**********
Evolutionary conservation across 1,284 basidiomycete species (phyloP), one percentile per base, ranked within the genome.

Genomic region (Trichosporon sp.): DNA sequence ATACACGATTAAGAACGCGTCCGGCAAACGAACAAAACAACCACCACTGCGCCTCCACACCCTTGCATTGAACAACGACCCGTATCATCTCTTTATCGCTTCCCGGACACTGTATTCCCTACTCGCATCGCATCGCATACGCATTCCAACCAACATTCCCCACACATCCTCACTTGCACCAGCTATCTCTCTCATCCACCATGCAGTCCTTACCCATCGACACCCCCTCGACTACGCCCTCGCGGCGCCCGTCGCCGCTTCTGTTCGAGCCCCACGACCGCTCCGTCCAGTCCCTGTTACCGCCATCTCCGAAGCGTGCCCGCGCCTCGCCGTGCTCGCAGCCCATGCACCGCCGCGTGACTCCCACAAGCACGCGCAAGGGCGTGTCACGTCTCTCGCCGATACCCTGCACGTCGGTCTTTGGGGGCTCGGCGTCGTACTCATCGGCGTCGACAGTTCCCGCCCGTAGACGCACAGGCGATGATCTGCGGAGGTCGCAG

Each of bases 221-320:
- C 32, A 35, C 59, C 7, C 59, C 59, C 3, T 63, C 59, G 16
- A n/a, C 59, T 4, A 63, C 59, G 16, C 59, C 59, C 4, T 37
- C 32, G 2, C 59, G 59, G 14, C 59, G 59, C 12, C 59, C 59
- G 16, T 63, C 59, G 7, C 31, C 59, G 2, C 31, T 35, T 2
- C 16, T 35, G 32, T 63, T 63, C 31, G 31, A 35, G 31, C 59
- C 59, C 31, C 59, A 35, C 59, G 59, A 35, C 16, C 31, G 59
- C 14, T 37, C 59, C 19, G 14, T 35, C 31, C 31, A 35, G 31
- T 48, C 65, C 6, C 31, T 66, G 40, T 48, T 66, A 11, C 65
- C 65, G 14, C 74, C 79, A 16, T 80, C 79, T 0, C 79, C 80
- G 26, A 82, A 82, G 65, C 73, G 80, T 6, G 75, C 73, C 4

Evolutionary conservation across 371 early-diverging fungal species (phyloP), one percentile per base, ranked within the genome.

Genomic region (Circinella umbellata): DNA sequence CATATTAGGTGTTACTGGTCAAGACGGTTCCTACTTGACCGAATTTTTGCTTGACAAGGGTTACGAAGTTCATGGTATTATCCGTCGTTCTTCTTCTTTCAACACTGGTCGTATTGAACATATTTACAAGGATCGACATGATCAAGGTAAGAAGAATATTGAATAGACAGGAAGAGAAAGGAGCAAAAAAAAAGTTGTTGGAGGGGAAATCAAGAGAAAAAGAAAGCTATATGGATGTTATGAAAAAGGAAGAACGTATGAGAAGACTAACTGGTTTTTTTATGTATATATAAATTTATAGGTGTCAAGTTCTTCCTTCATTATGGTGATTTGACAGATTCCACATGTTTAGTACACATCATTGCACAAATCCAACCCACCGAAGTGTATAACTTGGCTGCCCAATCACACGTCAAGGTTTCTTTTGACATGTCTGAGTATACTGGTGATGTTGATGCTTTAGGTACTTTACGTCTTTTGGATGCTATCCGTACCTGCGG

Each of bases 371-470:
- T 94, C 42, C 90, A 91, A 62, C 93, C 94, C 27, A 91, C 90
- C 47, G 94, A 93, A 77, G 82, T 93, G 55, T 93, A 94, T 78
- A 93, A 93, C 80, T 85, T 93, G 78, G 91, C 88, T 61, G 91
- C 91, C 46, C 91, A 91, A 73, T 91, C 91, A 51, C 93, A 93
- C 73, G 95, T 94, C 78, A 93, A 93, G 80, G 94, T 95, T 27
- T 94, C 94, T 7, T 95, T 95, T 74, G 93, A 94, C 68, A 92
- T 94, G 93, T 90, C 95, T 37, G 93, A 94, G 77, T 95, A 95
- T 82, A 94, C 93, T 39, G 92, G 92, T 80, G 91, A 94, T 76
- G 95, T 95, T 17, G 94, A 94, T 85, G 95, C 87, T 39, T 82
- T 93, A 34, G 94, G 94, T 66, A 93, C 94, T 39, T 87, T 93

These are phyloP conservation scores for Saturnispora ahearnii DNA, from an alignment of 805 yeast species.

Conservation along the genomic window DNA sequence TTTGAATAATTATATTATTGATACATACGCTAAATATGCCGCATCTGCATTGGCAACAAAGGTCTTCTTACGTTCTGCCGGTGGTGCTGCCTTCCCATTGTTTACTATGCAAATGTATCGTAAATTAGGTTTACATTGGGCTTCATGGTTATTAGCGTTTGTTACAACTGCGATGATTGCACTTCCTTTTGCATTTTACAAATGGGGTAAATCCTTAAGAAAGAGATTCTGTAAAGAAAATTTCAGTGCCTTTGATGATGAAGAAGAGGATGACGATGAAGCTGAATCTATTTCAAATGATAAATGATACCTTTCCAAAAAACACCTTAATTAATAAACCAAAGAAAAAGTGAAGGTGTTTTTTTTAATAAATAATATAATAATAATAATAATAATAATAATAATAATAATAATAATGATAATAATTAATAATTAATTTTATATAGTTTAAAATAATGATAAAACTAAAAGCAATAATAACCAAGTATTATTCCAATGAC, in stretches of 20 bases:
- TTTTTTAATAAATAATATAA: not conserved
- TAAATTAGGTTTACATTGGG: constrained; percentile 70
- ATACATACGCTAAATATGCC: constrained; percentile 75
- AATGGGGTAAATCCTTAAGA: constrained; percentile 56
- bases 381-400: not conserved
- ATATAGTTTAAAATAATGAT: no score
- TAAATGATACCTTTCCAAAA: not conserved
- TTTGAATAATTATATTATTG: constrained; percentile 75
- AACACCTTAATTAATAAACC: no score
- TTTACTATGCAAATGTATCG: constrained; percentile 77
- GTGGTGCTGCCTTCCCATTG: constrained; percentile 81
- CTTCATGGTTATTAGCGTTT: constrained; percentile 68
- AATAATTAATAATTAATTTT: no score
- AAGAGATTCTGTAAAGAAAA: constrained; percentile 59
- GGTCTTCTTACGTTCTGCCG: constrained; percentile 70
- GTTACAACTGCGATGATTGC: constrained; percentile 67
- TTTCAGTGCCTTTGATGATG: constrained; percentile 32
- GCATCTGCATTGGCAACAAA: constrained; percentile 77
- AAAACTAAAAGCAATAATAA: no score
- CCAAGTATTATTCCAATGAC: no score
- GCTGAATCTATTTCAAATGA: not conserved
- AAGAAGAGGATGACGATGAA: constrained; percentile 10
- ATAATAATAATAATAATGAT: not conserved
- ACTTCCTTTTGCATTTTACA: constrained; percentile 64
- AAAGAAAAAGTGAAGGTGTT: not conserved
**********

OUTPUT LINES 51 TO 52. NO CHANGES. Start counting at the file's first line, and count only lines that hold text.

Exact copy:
- ATAATAATAATAATAATGAT: not conserved
- ACTTCCTTTTGCATTTTACA: constrained; percentile 64